As part of PFF's grading process, we chart every matchup on the football field, allowing us to take a detailed look at the in-game battles and highlight the players who come out on top each week.
There can be obvious matchup victories, such as a wide receiver putting up 150 yards against a struggling cornerback or an edge rusher repeatedly beating the same tackle to sack the quarterback. But there can also be those hidden wins, such as a guard quietly beating his opponent on every pass-block rep or a cornerback holding his receiver to zero targets over a game.
Here are the players who got the better of their matchups in Week 16.
Heyward continued his dominance over opposing offensive guards, as he won 25% of his pass-rush reps against Parham despite being double-teamed on 14-of-28 plays. Heyward also sacked Raiders QB Derek Carr twice.
Lawrence bullied Schlottman all day, generating six pressures from 34 pass-rush snaps. In total, the Giants defensive lineman won 10 of his pass-rush reps against Schlottman, even though the Vikings center received help from guard Ed Ingram almost half of the time.
Wylie kept a perfectly clean sheet against Nwosu on 15 pass block reps — zero pass block losses and consequently zero pressures allowed.
O’Neill makes this list for the second week in a row, but his time, he didn’t allow a single pressure against Thibodeaux on 23 pass block reps.
Johnson makes this list for the last time this regular season. That’s not because he wouldn’t be good enough to make it again, but he sadly got injured and has to sit out at least the remainder of the regular season. In his last game, he didn't lose a single pass block rep while going 23 times against Demarcus Lawrence.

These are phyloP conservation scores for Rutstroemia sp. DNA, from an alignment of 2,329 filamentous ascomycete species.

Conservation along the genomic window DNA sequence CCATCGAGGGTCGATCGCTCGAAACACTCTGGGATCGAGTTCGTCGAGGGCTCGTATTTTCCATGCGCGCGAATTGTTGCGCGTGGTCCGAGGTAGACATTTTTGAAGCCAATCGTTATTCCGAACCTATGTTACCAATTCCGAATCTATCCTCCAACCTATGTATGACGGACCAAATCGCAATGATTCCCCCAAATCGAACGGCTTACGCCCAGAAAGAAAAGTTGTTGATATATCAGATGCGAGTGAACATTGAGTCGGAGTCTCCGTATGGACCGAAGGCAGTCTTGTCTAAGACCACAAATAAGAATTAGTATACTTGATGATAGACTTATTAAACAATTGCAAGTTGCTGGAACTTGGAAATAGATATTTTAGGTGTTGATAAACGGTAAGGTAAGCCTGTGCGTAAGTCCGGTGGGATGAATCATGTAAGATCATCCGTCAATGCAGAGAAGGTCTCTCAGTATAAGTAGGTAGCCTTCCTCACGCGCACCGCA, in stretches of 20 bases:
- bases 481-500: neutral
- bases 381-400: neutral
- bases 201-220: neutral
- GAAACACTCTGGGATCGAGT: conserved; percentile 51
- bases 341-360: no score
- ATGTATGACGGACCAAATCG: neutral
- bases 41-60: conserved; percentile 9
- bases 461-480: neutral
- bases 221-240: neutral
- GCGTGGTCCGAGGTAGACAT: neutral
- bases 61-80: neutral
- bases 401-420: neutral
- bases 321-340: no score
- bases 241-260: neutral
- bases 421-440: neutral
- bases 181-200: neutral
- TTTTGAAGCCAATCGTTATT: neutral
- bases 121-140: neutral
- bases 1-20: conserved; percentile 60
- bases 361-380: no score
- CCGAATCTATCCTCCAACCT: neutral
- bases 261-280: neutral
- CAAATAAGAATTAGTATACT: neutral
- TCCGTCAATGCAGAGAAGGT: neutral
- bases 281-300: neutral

Cooper caught only 14 yards against Taylor for reasons that were not his fault, but on a small sample of nine routes, Cooper was positively graded (and Taylor negatively graded) six times. That's an incredibly high rate even for that low sample.
Very few cornerbacks can shut down Jefferson, and Moreau is apparently not one of them, as Jefferson caught five first downs and 90 yards against him on 26 routes those two met.
Lamb ran 10 routes against Scott, resulting in four positively graded plays, three first downs and 60 yards.
Kirk met Carter in the slot 13 times and couldn’t catch a single pass. He also was never positively graded for his route separation.
Boyd usually has a lot of success from the slot, but in 11 snaps against McCourty, he was never positively graded for his route and couldn’t earn a single target as a consequence.
Covering Hopkins for 24 snaps is usually a very tough assignment, but Murphy-Bunting did a tremendous job, as Hopkins was positively graded for his route separation only once. He still got seven targets because he is known to win at the catch point even without separation. Not this time, as he could catch only one pass for four yards.
If you ask Surtain to tackle a tight end like Higbee at the goal line, he is naturally overwhelmed; however, if you ask him to cover the opponent’s receiver, he usually does a very good job. He didn’t allow any separation against Jefferson and consequently didn’t allow any completions.